While allowing extensive access to medical records is certainly questionable and poses a privacy risk to patients, I see no inherent constitutional issue with requiring a drug test for voluntary welfare benefits. The intent is certainly honorable; we want to ensure that taxpayer funded welfare checks are not being used for recreation. The practice is popular among conservatives and tea party folk alike, but it distracts from the much larger issues and instead seeks to implement a solution on a subordinate level.
The City of Brotherly Love may want to rethink their nickname when they get a chance. How about the City of Statist Tyranny. Doesn’t that have a nice ring? Why, you may ask? Because the City has arrested at least eight people over the last two years who’s only “crime” was to carry a legal firearm. That’s it.
Apparently, due to a quirk in local law, Philadelphia residents will get Florida gun licenses since the out of state license allows them to carry in their home state, but is easier to issue. It’s referred to as the “Florida Loophole”. Go Florida!
The “loophole” is unpopular with Philadelphia cops, who say that it allows those denied a permit here or whose permits were revoked to circumvent Philadelphia authorities and obtain it elsewhere.
But proponents say that it’s necessary because Philadelphia has unusually strict criteria for obtaining a concealed-carry permit. Philadelphia, according to police and gun owners, relies heavily on a clause that allows denial of a permit based on “character and reputation” alone.
“Character and reputation”? It sounds like a good idea, since it would prevent someone widely known to be a gangster from carrying his weapon legally. However, what provisions like this do in practice is give gun-grabbing local bureaucrats an out. Something bad has been said about almost anyone. The rumors that I know have been said about me alone would make me question my sanity and ability to responsibly handle a firearm…if any of them were true. Character and reputation are weapons used to disarm most of the population, so that population has attempted to find a way around it. With a Florida license.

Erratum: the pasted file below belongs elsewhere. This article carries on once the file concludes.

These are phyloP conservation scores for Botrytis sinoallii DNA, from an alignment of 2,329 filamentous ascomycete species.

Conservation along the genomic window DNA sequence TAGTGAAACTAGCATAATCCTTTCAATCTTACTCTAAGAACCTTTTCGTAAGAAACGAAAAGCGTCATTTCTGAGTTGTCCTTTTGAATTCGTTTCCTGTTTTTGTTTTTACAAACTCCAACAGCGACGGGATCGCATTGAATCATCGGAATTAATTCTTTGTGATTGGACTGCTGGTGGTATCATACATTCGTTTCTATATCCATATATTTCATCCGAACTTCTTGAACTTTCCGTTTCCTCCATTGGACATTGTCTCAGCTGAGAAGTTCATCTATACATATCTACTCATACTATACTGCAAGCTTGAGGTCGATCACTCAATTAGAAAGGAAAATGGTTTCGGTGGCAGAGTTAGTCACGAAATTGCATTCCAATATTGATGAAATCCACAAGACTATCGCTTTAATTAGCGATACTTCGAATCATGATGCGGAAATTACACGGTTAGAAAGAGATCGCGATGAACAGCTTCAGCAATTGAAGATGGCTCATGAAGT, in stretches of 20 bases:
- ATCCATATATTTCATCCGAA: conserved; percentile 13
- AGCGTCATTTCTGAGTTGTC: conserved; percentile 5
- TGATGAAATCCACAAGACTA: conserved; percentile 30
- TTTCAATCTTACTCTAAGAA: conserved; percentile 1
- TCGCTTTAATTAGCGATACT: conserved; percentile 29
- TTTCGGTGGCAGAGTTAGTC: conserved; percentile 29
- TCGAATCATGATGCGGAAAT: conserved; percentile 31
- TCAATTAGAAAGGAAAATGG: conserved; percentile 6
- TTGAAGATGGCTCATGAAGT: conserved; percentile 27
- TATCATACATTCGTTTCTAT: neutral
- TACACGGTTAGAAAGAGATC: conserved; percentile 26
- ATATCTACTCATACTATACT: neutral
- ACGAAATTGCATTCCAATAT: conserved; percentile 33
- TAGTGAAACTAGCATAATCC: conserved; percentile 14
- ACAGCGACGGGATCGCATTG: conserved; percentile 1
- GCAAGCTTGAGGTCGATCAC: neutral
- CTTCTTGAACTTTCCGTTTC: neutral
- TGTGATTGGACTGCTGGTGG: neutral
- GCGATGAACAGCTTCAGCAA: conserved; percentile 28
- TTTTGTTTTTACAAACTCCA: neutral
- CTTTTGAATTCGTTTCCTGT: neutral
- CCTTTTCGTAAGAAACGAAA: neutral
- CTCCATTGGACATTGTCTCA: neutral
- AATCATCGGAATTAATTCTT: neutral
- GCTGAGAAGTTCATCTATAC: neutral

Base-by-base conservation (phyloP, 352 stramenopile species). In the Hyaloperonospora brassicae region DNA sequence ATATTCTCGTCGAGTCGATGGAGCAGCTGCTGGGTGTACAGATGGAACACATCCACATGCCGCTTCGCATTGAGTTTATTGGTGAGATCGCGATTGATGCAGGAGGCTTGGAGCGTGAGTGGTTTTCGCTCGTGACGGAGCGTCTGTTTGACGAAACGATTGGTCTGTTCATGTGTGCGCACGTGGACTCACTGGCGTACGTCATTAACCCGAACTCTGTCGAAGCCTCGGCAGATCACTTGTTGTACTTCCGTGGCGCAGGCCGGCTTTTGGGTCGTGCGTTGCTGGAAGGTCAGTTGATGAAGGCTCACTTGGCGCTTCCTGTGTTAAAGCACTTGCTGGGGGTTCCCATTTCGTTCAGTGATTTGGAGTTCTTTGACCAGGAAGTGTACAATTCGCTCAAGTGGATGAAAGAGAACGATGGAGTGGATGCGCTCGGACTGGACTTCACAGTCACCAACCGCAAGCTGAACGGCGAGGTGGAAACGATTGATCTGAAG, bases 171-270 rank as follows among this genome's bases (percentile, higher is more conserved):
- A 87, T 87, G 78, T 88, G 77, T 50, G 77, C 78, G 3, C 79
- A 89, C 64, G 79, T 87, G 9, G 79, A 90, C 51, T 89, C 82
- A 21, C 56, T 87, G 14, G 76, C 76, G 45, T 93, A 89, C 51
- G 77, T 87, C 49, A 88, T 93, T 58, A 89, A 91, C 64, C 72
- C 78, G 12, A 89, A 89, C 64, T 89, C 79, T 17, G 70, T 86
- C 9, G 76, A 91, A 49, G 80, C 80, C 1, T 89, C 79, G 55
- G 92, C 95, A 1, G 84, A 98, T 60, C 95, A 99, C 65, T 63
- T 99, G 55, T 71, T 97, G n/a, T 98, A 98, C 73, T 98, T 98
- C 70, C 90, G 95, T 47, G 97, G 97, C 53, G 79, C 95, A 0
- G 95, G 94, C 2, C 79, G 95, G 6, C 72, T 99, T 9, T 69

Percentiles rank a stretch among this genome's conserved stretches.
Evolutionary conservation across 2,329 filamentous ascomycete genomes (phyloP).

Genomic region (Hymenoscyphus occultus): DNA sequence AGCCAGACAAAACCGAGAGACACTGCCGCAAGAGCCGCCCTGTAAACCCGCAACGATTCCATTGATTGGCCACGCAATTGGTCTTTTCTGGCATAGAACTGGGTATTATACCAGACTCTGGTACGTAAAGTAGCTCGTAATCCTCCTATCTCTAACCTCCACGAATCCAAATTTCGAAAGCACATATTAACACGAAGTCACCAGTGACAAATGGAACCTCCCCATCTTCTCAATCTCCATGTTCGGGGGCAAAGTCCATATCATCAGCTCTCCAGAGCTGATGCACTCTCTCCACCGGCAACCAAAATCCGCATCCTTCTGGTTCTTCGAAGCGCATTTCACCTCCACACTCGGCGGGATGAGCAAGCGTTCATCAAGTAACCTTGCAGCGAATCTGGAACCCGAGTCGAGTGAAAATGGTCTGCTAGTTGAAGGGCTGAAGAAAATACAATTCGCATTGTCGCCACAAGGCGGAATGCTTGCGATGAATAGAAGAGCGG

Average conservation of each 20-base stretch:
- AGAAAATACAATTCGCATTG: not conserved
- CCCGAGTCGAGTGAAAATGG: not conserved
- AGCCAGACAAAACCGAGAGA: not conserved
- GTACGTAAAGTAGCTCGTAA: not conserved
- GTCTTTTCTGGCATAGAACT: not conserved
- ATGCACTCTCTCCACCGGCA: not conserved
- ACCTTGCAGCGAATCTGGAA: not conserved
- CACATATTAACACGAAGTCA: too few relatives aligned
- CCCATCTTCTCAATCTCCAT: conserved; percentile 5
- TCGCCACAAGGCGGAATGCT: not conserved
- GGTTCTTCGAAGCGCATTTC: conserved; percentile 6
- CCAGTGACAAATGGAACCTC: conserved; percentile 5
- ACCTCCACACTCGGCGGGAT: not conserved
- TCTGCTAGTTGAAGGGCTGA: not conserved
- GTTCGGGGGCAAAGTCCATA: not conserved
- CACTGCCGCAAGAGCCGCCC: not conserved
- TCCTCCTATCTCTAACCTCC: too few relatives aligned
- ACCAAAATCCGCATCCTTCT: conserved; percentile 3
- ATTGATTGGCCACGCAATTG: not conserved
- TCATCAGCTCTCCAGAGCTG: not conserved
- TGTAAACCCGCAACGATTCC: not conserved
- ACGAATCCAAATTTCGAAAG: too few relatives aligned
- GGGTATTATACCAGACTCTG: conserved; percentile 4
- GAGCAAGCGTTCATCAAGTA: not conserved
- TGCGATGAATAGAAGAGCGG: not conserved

Podcast: Immigration, Crist Party Switch, Don’t Ask Don’t Tell On Hold AGAIN, 2010 Elections, Guests: Mike Hassinger & Doug Deal
Being a diehard Crimson Tide fan— and believing we deserve a chance at the national title as much as Oklahoma, Florida, or Texas— I can surely relate to (R-TX) Rep. Joe Barton’s disillusionment with the current BCS system. He is right- we need a playoff to determine the National Champion for Division 1-A college football. Personally I prefer an 8 team playoff that integrates the existing bowl traditions, while still finding annual closure to each season. But the difference between myself and Rep. Barton is that he is using his position of power to introduce a bill that would push the NCAA to end the current system and introduce a playoff system. I argue that he does not and should not have the authority to use the legislative process to accomplish this worthy goal.
The Democrat-affiliated House Majority PAC is running an ad in a competitive Florida congressional district that both criticizes Obamacare and distances Rep. Joe Garcia (D-FL) from both President Obama and the botched rollout of the law.
“Joe Garcia is working to fix Obamacare. He voted to let you keep your existing health plan and took the White House to task for the disastrous healthcare website,” says the narrator. “And Joe Garcia fought to hold the insurance companies accountable so they can’t deny coverage for preexisting conditions or drop coverage when you get sick.”